I have recommended Gary Soto before in a Pencil Tips post about his short story collection, Baseball in April. But when I recently came upon his collection of poems for young adults, A Fire in My Hands, I knew I had to write about Soto’s work again. A Fire in My Hands was re-issued in an expanded edition. All middle school and high school English teachers need a copy of this book.
Soto is one of my favorite authors. His words beautifully capture the essence of everyday life. Every poem in A Fire in My Hands is a wonderful example of how to create poetry from one’s life experiences. Soto shows us how to notice every detail of a visit to a drugstore with someone you care about. How to see a blimp float across the sky on a hot August day, “quietly as a cloud, /Its shadow dark enough to sleep/ Or dream in.” Soto elevates the everyday to palpable moments of epiphany.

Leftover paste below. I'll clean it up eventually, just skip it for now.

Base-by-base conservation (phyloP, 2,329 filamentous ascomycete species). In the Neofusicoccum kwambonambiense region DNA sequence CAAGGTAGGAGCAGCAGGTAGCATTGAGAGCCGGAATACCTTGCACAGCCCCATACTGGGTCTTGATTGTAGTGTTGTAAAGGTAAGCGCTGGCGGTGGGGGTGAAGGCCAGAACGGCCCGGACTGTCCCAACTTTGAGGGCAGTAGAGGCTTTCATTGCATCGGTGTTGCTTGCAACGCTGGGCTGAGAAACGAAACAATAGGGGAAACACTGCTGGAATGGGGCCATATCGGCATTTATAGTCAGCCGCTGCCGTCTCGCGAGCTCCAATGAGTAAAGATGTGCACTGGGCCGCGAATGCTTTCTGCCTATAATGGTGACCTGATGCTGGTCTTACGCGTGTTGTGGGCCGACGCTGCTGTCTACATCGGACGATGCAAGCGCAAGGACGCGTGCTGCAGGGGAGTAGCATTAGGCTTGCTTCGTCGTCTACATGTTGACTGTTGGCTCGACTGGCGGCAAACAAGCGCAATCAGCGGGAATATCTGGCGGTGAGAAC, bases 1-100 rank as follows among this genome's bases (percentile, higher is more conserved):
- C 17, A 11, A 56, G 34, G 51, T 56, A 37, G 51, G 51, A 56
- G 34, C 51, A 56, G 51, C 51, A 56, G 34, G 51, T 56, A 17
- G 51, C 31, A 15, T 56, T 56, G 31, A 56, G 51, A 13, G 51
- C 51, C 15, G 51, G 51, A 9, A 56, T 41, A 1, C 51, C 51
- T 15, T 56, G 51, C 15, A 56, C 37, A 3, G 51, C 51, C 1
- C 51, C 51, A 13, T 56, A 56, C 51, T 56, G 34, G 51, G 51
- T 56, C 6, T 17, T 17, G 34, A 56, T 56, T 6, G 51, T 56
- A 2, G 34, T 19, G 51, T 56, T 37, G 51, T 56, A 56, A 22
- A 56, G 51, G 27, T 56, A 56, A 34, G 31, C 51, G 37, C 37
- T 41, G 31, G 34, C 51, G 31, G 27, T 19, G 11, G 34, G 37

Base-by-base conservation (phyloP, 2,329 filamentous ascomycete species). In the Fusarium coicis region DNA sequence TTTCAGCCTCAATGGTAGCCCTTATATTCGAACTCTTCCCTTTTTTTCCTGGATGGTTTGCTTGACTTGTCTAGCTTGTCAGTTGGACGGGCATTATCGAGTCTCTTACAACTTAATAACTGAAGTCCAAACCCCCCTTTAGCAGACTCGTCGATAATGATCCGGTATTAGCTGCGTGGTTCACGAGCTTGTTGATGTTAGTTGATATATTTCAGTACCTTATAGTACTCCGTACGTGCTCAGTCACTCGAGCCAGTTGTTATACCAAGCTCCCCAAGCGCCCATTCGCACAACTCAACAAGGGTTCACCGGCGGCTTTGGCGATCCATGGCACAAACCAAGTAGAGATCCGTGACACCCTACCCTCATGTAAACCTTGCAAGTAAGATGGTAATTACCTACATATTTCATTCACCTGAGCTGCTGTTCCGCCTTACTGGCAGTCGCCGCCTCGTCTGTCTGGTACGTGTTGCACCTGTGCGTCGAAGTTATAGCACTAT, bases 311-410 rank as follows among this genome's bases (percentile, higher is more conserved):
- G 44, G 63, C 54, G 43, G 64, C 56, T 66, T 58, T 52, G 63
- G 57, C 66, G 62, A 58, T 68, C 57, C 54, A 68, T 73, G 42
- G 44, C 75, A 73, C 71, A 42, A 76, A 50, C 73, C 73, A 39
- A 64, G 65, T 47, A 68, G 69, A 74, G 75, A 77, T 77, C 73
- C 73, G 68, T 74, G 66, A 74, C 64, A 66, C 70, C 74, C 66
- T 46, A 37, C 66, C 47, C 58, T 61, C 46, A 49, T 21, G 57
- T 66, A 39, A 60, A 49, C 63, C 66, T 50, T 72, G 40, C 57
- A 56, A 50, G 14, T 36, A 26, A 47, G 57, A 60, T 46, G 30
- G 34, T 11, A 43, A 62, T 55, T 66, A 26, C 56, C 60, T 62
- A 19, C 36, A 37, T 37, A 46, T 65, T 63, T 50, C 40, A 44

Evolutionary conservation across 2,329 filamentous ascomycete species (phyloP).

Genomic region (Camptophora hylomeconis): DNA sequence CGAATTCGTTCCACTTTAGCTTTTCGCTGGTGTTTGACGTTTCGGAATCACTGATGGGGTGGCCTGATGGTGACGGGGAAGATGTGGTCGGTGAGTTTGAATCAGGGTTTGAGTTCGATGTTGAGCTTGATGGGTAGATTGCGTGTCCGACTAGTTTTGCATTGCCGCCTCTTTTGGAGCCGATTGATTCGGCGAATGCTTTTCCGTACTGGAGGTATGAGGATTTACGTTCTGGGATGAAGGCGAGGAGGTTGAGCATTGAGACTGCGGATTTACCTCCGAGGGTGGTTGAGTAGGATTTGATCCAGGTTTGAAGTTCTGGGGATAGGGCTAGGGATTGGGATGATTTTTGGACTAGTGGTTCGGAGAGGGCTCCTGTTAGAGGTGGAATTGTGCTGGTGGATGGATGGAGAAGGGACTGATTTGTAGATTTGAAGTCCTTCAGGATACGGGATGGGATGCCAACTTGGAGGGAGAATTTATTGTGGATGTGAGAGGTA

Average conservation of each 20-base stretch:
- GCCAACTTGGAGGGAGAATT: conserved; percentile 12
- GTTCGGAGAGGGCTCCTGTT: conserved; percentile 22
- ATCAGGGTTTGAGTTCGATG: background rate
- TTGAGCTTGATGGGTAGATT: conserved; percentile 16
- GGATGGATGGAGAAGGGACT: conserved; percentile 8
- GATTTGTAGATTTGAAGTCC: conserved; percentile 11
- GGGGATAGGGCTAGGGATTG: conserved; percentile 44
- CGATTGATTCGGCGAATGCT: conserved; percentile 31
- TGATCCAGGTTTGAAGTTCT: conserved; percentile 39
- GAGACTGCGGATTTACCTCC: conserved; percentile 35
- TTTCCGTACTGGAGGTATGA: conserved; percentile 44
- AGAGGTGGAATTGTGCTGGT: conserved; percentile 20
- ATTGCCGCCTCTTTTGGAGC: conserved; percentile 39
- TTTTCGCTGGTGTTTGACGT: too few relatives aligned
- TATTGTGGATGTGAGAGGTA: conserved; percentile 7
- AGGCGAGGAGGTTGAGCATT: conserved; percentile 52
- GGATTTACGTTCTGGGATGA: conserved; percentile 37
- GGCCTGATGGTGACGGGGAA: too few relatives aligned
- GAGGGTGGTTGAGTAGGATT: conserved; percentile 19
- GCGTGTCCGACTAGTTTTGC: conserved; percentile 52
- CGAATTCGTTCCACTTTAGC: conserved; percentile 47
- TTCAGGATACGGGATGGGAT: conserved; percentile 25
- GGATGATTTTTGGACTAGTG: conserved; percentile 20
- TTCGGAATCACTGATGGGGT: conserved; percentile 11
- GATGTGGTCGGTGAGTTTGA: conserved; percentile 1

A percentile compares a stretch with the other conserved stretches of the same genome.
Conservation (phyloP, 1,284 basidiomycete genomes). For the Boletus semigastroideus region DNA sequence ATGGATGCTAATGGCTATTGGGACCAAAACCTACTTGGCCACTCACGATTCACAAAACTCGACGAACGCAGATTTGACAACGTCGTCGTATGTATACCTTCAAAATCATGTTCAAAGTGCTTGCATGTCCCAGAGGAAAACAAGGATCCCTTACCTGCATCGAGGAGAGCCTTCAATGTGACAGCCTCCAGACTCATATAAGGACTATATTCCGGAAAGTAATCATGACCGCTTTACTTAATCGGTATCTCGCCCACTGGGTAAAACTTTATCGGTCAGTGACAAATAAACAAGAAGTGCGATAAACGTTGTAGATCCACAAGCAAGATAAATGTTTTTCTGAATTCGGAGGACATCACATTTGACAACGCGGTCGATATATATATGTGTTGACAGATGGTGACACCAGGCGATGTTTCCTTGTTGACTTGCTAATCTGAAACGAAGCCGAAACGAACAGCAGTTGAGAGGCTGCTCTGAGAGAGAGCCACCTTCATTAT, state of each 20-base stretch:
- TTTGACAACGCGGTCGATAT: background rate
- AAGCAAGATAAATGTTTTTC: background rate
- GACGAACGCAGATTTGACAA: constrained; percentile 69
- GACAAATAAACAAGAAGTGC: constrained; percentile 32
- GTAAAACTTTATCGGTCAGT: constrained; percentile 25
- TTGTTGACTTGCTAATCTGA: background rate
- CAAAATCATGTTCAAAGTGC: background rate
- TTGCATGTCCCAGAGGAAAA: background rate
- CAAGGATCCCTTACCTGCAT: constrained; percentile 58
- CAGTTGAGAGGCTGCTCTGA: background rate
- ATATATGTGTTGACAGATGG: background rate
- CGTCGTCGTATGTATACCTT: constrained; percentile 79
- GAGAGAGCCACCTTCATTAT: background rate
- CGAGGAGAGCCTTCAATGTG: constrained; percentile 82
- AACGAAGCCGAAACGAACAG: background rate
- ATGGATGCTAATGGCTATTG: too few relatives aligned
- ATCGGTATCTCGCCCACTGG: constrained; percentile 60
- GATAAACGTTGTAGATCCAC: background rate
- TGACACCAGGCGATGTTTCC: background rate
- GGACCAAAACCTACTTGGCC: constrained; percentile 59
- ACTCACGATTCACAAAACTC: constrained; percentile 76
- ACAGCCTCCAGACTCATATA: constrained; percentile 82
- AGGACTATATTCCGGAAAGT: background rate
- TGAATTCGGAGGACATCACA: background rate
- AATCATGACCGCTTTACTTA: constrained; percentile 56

In the introduction, Soto advises young writers to look into their own experiences for inspiration. This is not new advice for middle school and high school students. But Soto knows how to convince them. He says, “Some of you may argue that your life is boring, that nothing has happened, that everything interesting happens far away. Not so.” Soto’s poems demonstrate that every moment is worthy of being captured in a poem. Every feeling is important.
Each poem is accompanied by an anecdote, sharing the memory that inspired it. Soto is honest about changing the facts to capture emotional truth in his poems. This layout is a wonderful model, showing how a poem develops from its original inspiration.
The interview at the end of the book “Chatting with Gary Soto” is a must-read for anyone interested in teaching poetry. Soto discusses his process and motivation. He explains the difference between a lyric poem and a narrative poem. But most of all, he reveals how writing poetry feeds his soul.
A Fire in My Hands models everything we want our students to emulate in their writing. Get it for yourself. Share it with your students.